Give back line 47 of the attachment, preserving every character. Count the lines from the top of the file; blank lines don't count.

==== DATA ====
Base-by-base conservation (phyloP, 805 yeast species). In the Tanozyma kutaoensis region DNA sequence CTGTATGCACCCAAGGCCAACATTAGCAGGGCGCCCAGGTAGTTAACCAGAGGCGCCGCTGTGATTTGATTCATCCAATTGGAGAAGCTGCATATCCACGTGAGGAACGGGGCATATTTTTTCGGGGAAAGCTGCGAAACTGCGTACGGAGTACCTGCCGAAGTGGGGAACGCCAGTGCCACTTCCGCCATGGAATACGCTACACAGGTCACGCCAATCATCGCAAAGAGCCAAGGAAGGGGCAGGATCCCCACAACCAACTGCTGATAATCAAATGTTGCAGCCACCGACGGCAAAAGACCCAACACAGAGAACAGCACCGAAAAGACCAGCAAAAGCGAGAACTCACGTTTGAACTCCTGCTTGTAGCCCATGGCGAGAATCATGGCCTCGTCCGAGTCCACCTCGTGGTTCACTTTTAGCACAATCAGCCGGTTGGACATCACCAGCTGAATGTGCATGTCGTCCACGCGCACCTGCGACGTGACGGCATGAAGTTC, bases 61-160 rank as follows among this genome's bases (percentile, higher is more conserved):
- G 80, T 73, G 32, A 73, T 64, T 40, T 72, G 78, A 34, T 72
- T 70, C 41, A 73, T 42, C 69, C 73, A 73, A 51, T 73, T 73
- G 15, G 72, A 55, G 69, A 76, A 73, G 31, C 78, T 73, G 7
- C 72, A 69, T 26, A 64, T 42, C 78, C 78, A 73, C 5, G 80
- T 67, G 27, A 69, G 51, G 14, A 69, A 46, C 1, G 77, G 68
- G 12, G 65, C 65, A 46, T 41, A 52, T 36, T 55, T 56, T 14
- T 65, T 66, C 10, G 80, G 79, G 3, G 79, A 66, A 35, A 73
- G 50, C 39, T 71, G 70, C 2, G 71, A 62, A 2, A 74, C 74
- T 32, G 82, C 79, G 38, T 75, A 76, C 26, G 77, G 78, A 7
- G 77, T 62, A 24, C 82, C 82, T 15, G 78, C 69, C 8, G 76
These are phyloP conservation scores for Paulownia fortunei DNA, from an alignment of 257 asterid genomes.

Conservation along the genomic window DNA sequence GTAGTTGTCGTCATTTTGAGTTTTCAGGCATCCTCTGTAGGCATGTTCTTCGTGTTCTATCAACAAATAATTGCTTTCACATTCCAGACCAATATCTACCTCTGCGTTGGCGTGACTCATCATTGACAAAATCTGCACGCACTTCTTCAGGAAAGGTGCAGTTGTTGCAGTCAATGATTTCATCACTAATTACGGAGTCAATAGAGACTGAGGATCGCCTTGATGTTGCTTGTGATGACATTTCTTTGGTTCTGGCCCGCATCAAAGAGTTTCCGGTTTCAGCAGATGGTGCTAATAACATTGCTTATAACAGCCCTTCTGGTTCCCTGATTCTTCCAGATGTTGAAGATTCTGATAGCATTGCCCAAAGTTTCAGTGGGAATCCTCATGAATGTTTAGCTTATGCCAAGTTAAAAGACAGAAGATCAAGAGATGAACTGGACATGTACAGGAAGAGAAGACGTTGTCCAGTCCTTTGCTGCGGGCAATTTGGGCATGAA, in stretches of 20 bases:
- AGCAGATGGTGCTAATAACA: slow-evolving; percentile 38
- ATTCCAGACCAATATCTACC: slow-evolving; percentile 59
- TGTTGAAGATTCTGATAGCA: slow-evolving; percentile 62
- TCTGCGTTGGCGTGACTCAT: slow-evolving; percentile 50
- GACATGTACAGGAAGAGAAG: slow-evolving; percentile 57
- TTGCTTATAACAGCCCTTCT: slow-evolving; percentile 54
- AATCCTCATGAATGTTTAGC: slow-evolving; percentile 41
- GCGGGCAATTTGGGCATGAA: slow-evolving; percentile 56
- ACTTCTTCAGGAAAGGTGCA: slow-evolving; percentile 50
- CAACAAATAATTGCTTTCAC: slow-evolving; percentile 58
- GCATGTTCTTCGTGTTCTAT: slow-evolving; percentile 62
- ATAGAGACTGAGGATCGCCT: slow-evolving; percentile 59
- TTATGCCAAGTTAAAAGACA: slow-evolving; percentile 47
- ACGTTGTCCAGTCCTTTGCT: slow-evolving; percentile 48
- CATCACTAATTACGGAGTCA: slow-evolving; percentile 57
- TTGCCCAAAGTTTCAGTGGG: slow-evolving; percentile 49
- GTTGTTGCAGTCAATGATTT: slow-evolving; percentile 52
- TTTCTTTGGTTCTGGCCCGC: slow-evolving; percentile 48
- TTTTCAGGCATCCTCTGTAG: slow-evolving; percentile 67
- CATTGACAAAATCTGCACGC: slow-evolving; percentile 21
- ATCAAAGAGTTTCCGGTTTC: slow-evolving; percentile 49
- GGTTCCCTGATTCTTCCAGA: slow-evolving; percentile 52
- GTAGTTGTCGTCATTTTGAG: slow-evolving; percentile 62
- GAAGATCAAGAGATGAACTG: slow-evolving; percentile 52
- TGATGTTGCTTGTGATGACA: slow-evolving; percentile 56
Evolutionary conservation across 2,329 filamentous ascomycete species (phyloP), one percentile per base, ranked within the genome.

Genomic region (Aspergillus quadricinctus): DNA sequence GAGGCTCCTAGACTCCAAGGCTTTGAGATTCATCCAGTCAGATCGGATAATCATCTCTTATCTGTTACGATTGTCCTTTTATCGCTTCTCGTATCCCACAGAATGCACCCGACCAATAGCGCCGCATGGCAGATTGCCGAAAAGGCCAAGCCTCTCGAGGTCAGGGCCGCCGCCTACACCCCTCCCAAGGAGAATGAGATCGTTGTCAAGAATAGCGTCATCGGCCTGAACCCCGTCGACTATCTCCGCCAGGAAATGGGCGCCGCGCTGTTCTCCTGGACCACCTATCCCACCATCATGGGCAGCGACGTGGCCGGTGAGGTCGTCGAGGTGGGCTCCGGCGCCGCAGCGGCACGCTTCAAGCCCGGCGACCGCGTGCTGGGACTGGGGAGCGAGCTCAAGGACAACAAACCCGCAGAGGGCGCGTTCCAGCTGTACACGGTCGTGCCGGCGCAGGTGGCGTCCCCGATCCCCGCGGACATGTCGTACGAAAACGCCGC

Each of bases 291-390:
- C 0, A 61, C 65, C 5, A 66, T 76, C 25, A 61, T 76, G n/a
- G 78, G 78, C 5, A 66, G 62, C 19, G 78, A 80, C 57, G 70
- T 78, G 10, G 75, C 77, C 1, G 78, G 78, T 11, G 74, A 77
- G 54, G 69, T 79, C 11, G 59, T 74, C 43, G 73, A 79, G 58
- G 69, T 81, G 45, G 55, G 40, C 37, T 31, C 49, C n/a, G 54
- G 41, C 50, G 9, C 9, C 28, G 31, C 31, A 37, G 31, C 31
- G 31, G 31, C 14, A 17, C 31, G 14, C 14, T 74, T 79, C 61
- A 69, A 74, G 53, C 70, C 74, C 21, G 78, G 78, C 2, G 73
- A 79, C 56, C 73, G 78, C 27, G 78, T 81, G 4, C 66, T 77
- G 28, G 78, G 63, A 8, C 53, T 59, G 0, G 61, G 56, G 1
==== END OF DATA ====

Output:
- G 41, C 50, G 9, C 9, C 28, G 31, C 31, A 37, G 31, C 31